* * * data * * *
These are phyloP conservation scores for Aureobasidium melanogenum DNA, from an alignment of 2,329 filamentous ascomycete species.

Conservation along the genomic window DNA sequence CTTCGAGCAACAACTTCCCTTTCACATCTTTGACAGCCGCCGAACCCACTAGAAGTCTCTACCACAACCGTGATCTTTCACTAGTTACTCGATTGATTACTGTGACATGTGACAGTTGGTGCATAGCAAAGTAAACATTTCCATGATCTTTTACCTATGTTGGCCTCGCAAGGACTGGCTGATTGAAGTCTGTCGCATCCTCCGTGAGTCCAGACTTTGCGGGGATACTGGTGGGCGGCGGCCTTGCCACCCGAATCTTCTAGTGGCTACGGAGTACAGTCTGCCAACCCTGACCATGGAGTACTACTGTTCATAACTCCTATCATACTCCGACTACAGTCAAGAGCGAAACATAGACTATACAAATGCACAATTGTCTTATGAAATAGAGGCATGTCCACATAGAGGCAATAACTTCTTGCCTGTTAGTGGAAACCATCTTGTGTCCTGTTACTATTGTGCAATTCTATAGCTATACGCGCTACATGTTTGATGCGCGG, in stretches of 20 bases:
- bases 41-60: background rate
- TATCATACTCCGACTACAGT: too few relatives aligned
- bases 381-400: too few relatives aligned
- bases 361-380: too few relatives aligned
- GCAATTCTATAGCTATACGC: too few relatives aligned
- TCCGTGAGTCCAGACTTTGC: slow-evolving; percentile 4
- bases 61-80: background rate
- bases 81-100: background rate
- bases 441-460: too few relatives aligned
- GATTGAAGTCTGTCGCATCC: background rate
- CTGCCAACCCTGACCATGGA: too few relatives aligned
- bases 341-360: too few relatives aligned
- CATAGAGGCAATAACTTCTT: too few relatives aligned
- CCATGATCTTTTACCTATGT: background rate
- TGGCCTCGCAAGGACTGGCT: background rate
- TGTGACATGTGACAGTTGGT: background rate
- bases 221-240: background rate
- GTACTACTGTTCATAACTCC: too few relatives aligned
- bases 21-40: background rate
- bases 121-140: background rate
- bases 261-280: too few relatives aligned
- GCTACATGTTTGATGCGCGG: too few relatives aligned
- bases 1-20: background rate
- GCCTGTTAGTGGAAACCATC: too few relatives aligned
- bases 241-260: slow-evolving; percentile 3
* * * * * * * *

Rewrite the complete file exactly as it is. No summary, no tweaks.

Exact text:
These are phyloP conservation scores for Aureobasidium melanogenum DNA, from an alignment of 2,329 filamentous ascomycete species.

Conservation along the genomic window DNA sequence CTTCGAGCAACAACTTCCCTTTCACATCTTTGACAGCCGCCGAACCCACTAGAAGTCTCTACCACAACCGTGATCTTTCACTAGTTACTCGATTGATTACTGTGACATGTGACAGTTGGTGCATAGCAAAGTAAACATTTCCATGATCTTTTACCTATGTTGGCCTCGCAAGGACTGGCTGATTGAAGTCTGTCGCATCCTCCGTGAGTCCAGACTTTGCGGGGATACTGGTGGGCGGCGGCCTTGCCACCCGAATCTTCTAGTGGCTACGGAGTACAGTCTGCCAACCCTGACCATGGAGTACTACTGTTCATAACTCCTATCATACTCCGACTACAGTCAAGAGCGAAACATAGACTATACAAATGCACAATTGTCTTATGAAATAGAGGCATGTCCACATAGAGGCAATAACTTCTTGCCTGTTAGTGGAAACCATCTTGTGTCCTGTTACTATTGTGCAATTCTATAGCTATACGCGCTACATGTTTGATGCGCGG, in stretches of 20 bases:
- bases 41-60: background rate
- TATCATACTCCGACTACAGT: too few relatives aligned
- bases 381-400: too few relatives aligned
- bases 361-380: too few relatives aligned
- GCAATTCTATAGCTATACGC: too few relatives aligned
- TCCGTGAGTCCAGACTTTGC: slow-evolving; percentile 4
- bases 61-80: background rate
- bases 81-100: background rate
- bases 441-460: too few relatives aligned
- GATTGAAGTCTGTCGCATCC: background rate
- CTGCCAACCCTGACCATGGA: too few relatives aligned
- bases 341-360: too few relatives aligned
- CATAGAGGCAATAACTTCTT: too few relatives aligned
- CCATGATCTTTTACCTATGT: background rate
- TGGCCTCGCAAGGACTGGCT: background rate
- TGTGACATGTGACAGTTGGT: background rate
- bases 221-240: background rate
- GTACTACTGTTCATAACTCC: too few relatives aligned
- bases 21-40: background rate
- bases 121-140: background rate
- bases 261-280: too few relatives aligned
- GCTACATGTTTGATGCGCGG: too few relatives aligned
- bases 1-20: background rate
- GCCTGTTAGTGGAAACCATC: too few relatives aligned
- bases 241-260: slow-evolving; percentile 3